I was forged by many things as a malleable, impressionable teenager. One of the strongest of forces, a product of a very specific moment in time, was an ultra-geeky cauldron built from the focal point where anime, video games, early-2000's electronic music, and an older pre-social media incarnation of the internet all intersected. There’s a song, put out recently, that manages to encapsulate much of what it felt like to be within that time and place.

Virtual Self EP
Virtual Self (Porter Robinson)
“Ghost Voices”

The number of influences simultaneously working in concert was staggering. Dance Dance Revolution. beatmania IIDX. A hodgepodge of anime spanning from Evangelion to Gantz to Cowboy Bebop to Mezzo (not the pornographic one, though). Stepmania. The original incarnation of bemanistyle.com as a resource where users could upload simfiles playable in Stempania, with PARANOiA edits, beatmania-exclusive tracks, anime themes and impossibly difficult step chart difficulties galore. Ian van Dahl’s “Castles In The Sky”, Darude’s “Sandstorm”, and a whole bunch of very particularly anime-flavored trance and other electronic music. DJ Dan’s Accelerate, Dieselboy’s The Dungeonmaster’s Guide, DJ Shadow. Everything constantly cycling through my mind--early-2000's informational and aesthetic overload—amplified by the constant temptation to want to turn everything into simfiles that I could then play in Stepmania.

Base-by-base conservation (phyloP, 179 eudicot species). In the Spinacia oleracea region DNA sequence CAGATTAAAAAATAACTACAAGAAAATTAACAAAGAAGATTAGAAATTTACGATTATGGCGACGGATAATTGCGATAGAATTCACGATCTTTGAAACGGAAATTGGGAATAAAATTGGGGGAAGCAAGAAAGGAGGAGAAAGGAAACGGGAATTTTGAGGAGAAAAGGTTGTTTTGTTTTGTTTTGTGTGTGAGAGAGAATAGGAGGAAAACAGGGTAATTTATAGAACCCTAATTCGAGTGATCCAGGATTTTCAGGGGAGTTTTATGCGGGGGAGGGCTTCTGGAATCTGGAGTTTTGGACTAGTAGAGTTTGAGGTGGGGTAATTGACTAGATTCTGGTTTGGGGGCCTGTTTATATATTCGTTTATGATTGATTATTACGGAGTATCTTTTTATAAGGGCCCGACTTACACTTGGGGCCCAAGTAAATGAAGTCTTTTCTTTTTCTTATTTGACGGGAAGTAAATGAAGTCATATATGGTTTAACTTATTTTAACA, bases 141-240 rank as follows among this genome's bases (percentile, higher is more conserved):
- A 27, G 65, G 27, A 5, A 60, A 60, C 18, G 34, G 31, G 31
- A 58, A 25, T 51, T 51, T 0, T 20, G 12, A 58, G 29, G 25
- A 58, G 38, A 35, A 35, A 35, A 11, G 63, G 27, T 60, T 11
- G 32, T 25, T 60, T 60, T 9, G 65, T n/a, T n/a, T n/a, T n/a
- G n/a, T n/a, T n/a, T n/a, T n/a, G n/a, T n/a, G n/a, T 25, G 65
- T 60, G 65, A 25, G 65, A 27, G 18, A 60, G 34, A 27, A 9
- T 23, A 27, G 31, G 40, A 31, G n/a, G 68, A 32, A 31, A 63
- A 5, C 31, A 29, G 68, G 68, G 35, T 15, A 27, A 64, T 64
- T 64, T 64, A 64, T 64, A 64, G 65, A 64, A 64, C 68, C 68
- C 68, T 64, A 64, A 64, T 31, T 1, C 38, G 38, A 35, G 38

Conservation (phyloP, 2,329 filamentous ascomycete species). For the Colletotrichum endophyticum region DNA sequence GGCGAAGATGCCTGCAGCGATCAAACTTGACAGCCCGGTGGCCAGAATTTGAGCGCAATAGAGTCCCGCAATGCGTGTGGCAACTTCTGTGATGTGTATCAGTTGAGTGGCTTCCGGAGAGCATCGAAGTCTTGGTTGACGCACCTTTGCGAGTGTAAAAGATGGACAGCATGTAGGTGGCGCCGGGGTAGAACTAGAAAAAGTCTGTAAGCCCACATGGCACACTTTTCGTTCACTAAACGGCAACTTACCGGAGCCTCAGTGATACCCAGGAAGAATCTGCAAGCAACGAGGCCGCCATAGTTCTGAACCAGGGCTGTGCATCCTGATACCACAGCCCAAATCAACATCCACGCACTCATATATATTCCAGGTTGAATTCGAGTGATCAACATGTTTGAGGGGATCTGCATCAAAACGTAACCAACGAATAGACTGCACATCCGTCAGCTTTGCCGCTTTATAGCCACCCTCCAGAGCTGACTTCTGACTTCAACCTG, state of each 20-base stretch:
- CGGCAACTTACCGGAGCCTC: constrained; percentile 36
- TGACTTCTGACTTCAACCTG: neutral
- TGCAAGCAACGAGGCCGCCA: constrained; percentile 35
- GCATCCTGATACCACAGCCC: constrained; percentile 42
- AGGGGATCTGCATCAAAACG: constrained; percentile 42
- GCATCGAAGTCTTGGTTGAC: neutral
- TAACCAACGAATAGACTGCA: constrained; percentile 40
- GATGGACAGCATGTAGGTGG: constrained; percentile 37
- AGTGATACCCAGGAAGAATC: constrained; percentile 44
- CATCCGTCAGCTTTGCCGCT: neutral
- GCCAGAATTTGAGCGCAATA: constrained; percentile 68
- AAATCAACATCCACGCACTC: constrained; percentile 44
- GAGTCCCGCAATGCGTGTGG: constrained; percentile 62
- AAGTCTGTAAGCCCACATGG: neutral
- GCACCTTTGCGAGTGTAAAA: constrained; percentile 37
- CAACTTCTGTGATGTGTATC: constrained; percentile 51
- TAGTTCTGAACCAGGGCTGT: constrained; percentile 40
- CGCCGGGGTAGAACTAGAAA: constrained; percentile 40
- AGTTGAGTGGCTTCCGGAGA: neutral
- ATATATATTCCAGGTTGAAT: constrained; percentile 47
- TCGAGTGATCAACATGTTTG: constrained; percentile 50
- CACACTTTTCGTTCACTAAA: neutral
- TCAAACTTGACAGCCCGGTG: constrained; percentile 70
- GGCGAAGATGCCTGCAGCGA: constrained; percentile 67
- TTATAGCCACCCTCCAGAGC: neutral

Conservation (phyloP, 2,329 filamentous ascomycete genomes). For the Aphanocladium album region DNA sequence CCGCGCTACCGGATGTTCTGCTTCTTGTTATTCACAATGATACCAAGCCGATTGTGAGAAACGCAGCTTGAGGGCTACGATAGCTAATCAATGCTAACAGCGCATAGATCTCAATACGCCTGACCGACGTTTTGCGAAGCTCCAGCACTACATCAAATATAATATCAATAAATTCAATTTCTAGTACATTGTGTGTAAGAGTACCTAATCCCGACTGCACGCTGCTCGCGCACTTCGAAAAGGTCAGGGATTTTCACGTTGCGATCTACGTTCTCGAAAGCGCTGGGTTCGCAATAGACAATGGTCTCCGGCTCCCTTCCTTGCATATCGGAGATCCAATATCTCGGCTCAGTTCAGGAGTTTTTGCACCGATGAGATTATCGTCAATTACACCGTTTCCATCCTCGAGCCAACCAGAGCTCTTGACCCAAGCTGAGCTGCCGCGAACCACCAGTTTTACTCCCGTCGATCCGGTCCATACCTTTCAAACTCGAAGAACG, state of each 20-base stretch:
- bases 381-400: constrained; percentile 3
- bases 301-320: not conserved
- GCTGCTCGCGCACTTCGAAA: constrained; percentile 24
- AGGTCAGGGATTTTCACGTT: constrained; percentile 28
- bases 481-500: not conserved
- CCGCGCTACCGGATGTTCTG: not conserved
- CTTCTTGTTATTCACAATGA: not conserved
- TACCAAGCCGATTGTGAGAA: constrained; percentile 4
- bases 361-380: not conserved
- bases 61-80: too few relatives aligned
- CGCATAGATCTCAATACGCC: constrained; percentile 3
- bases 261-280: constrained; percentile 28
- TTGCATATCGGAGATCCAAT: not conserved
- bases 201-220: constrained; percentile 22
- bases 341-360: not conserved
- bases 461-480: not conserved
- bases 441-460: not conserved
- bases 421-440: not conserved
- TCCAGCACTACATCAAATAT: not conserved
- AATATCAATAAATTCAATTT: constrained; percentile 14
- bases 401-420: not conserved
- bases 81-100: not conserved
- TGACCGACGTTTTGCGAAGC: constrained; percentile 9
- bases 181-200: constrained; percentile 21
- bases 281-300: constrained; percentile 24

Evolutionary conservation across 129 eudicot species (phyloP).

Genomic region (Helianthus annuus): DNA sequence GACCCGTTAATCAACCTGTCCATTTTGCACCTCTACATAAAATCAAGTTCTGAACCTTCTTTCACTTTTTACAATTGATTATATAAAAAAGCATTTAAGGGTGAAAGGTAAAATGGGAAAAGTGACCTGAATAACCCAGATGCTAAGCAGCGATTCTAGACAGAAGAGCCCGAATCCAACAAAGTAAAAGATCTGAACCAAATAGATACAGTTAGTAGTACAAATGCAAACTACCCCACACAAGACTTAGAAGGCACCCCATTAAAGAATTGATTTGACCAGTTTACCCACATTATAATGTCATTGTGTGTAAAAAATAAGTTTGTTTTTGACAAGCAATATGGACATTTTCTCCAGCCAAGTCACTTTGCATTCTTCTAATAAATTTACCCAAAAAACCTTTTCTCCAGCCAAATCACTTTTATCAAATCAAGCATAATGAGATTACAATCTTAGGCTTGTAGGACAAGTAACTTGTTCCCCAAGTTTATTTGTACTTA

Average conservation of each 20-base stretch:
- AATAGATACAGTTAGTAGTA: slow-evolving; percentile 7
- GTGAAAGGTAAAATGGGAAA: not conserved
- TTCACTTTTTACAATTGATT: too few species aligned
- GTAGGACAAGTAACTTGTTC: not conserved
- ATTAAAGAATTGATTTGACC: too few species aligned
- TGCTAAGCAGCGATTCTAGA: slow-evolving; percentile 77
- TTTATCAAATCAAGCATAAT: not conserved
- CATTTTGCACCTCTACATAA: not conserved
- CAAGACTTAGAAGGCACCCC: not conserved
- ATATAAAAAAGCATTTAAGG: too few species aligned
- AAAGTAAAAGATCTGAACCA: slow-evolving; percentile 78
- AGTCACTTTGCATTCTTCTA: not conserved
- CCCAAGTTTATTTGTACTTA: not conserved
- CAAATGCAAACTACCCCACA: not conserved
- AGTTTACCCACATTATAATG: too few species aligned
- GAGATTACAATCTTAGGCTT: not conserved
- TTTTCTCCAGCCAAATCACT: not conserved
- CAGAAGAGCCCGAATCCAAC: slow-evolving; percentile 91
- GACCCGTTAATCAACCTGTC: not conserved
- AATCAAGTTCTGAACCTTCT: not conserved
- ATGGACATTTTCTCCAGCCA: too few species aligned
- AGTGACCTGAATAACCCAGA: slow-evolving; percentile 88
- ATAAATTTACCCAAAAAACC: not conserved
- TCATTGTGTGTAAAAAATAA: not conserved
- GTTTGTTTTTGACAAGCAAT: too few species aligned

Consider it wholly fitting and the highest of compliments, then, that “Ghost Voices”, a song made under a pseudonym for electronic music Porter Robinson—perhaps most known for gifting “Shelter” to the world along with fellow producer Madeon—is the type of shit that young me would have totally turned into a simfile. It’s got the kind of strong but chilled-out house music foundation ready made for nostalgic sonics, similar in approach to Dusky’s also great “Yoohoo”, but pushes beyond the 80's/90's vibes to a trance-house hybrid of turn-of-the-millennium touchstones.

Ultra-synthetic wordless voices, old-school snare rolls and crash cymbals, multiple flavors of vintage trance synths with an especially blatant lift from “Castles In The Sky”--all of these elements satisfyingly bump up against the house backbone, lending sparkling artificial lushness to the beat and bassline, while also themselves benefiting from a rhythmic playfulness that usually belies most trance music. The female vocal samples then ensure, once and for all, that everything harmoniously comes together into a complete composition. Given all of this, along with the pleasing vision of a bygone era of internet-centric melting pot geekdom, this is one of my favorite electronic tracks in recent memory.